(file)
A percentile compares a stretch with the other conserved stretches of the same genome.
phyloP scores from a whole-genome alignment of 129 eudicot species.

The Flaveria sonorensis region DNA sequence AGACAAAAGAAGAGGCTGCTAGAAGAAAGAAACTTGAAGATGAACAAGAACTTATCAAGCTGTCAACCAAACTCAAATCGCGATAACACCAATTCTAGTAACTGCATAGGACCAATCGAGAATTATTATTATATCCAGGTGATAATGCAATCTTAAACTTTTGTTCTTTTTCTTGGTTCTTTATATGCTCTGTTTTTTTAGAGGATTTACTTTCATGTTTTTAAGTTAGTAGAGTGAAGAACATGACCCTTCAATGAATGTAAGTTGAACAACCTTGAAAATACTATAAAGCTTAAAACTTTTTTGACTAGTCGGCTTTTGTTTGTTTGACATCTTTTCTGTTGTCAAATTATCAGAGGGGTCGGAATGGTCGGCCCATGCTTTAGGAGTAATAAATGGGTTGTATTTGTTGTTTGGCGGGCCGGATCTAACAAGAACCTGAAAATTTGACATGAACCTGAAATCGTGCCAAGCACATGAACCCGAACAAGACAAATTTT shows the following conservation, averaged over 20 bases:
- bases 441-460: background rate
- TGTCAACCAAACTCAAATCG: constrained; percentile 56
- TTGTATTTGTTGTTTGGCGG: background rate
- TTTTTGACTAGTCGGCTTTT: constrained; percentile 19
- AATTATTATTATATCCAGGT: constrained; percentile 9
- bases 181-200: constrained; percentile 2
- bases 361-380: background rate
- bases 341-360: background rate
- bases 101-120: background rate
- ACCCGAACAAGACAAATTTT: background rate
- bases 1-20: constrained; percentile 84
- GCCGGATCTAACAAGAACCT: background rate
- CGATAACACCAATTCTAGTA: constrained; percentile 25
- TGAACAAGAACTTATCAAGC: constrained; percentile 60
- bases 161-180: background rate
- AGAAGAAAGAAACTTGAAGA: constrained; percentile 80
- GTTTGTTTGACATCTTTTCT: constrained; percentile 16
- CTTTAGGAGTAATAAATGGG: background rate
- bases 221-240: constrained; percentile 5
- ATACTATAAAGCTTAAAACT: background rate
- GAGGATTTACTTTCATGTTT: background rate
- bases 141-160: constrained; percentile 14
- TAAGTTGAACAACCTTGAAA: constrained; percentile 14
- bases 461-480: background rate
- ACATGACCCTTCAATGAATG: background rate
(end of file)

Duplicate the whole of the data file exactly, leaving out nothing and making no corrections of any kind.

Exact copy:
A percentile compares a stretch with the other conserved stretches of the same genome.
phyloP scores from a whole-genome alignment of 129 eudicot species.

The Flaveria sonorensis region DNA sequence AGACAAAAGAAGAGGCTGCTAGAAGAAAGAAACTTGAAGATGAACAAGAACTTATCAAGCTGTCAACCAAACTCAAATCGCGATAACACCAATTCTAGTAACTGCATAGGACCAATCGAGAATTATTATTATATCCAGGTGATAATGCAATCTTAAACTTTTGTTCTTTTTCTTGGTTCTTTATATGCTCTGTTTTTTTAGAGGATTTACTTTCATGTTTTTAAGTTAGTAGAGTGAAGAACATGACCCTTCAATGAATGTAAGTTGAACAACCTTGAAAATACTATAAAGCTTAAAACTTTTTTGACTAGTCGGCTTTTGTTTGTTTGACATCTTTTCTGTTGTCAAATTATCAGAGGGGTCGGAATGGTCGGCCCATGCTTTAGGAGTAATAAATGGGTTGTATTTGTTGTTTGGCGGGCCGGATCTAACAAGAACCTGAAAATTTGACATGAACCTGAAATCGTGCCAAGCACATGAACCCGAACAAGACAAATTTT shows the following conservation, averaged over 20 bases:
- bases 441-460: background rate
- TGTCAACCAAACTCAAATCG: constrained; percentile 56
- TTGTATTTGTTGTTTGGCGG: background rate
- TTTTTGACTAGTCGGCTTTT: constrained; percentile 19
- AATTATTATTATATCCAGGT: constrained; percentile 9
- bases 181-200: constrained; percentile 2
- bases 361-380: background rate
- bases 341-360: background rate
- bases 101-120: background rate
- ACCCGAACAAGACAAATTTT: background rate
- bases 1-20: constrained; percentile 84
- GCCGGATCTAACAAGAACCT: background rate
- CGATAACACCAATTCTAGTA: constrained; percentile 25
- TGAACAAGAACTTATCAAGC: constrained; percentile 60
- bases 161-180: background rate
- AGAAGAAAGAAACTTGAAGA: constrained; percentile 80
- GTTTGTTTGACATCTTTTCT: constrained; percentile 16
- CTTTAGGAGTAATAAATGGG: background rate
- bases 221-240: constrained; percentile 5
- ATACTATAAAGCTTAAAACT: background rate
- GAGGATTTACTTTCATGTTT: background rate
- bases 141-160: constrained; percentile 14
- TAAGTTGAACAACCTTGAAA: constrained; percentile 14
- bases 461-480: background rate
- ACATGACCCTTCAATGAATG: background rate